Neurologist Oliver Sacks is probably best known for his book The Man Who Mistook His Wife for a Hat. With a focus on rare neurological diseases and maladies, Sacks was deeply interested to hear about the Island of Pingelap. Nearly 10% of the population is achromatopic – unable to see colors of any sort. This extremely rare condition is seen in very few places in the world. Sacks travels with an ophthalmologist friend and an achromatope Knut Nordby from another small enclave in of achromatopes in Denmark. The three make a harrowing trip into the heart of Micronesia to meet and study these rare folks. At first shy of the strangers, the Chamorro folks soon welcome when they realize Norby is one of them.
The second half of the book covers Sacks’ trip to Guam to study another rare, though much more deadly, disease called lytigo-bodig. Similar in nature to Parkinson’s and Alzheimer’s, large numbers of residents of Guam suffer from palsy, frozen muscles and other bizarre symptoms. Some sufferers sit frozen for hours, staring into space. However, the family and friends know to “wake” them from their torpor they need only sing, talk, toss a ball at or otherwise startle them into movement. Even more bizarre than the afflictions and lack of cause, but no one born after 1952 on the islands currently suffers from the disease.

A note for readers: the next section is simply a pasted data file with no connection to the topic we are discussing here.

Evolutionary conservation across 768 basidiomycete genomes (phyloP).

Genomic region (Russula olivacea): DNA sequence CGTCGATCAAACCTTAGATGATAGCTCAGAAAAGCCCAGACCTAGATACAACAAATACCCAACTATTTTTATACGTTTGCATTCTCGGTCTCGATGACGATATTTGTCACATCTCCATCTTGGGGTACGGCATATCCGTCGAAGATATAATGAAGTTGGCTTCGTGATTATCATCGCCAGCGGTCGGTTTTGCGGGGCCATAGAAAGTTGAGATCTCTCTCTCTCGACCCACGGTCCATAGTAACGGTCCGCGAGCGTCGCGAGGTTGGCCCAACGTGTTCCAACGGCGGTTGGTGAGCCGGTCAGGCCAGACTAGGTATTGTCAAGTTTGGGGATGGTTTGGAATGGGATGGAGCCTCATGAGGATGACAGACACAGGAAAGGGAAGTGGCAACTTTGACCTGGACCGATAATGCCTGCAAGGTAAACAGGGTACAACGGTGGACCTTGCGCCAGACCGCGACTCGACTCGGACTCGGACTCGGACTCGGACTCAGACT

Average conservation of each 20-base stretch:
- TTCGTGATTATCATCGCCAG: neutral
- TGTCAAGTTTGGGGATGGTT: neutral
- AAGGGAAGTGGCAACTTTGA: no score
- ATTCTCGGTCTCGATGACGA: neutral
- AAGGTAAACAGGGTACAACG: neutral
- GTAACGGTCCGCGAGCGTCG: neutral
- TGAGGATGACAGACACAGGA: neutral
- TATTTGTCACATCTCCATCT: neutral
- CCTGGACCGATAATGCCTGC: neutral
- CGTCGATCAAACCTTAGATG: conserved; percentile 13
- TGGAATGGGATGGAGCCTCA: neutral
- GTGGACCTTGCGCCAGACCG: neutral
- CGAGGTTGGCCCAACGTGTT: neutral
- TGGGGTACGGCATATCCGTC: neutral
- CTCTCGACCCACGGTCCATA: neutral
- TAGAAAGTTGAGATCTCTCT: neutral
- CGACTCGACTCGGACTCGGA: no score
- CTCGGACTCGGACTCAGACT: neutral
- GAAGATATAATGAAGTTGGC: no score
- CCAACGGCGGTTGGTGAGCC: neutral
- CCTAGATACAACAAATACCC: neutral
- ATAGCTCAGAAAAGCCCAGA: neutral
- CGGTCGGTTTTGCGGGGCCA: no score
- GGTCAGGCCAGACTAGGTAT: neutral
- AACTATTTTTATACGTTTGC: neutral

Blended with Sacks’ study of these bizarre afflictions is a fascinating narrative of the history of Micronesia, politics, neurology, folk wisdom and a great deal of botany with particular focus on the ancient cycad, thought though never proven to be the cause of lytico-bodig. The addition of Victorian botanical plates are a wonderful and fantastic touch, making the book seem more like a turn-of-the-century travelogue than a modern book on medicine.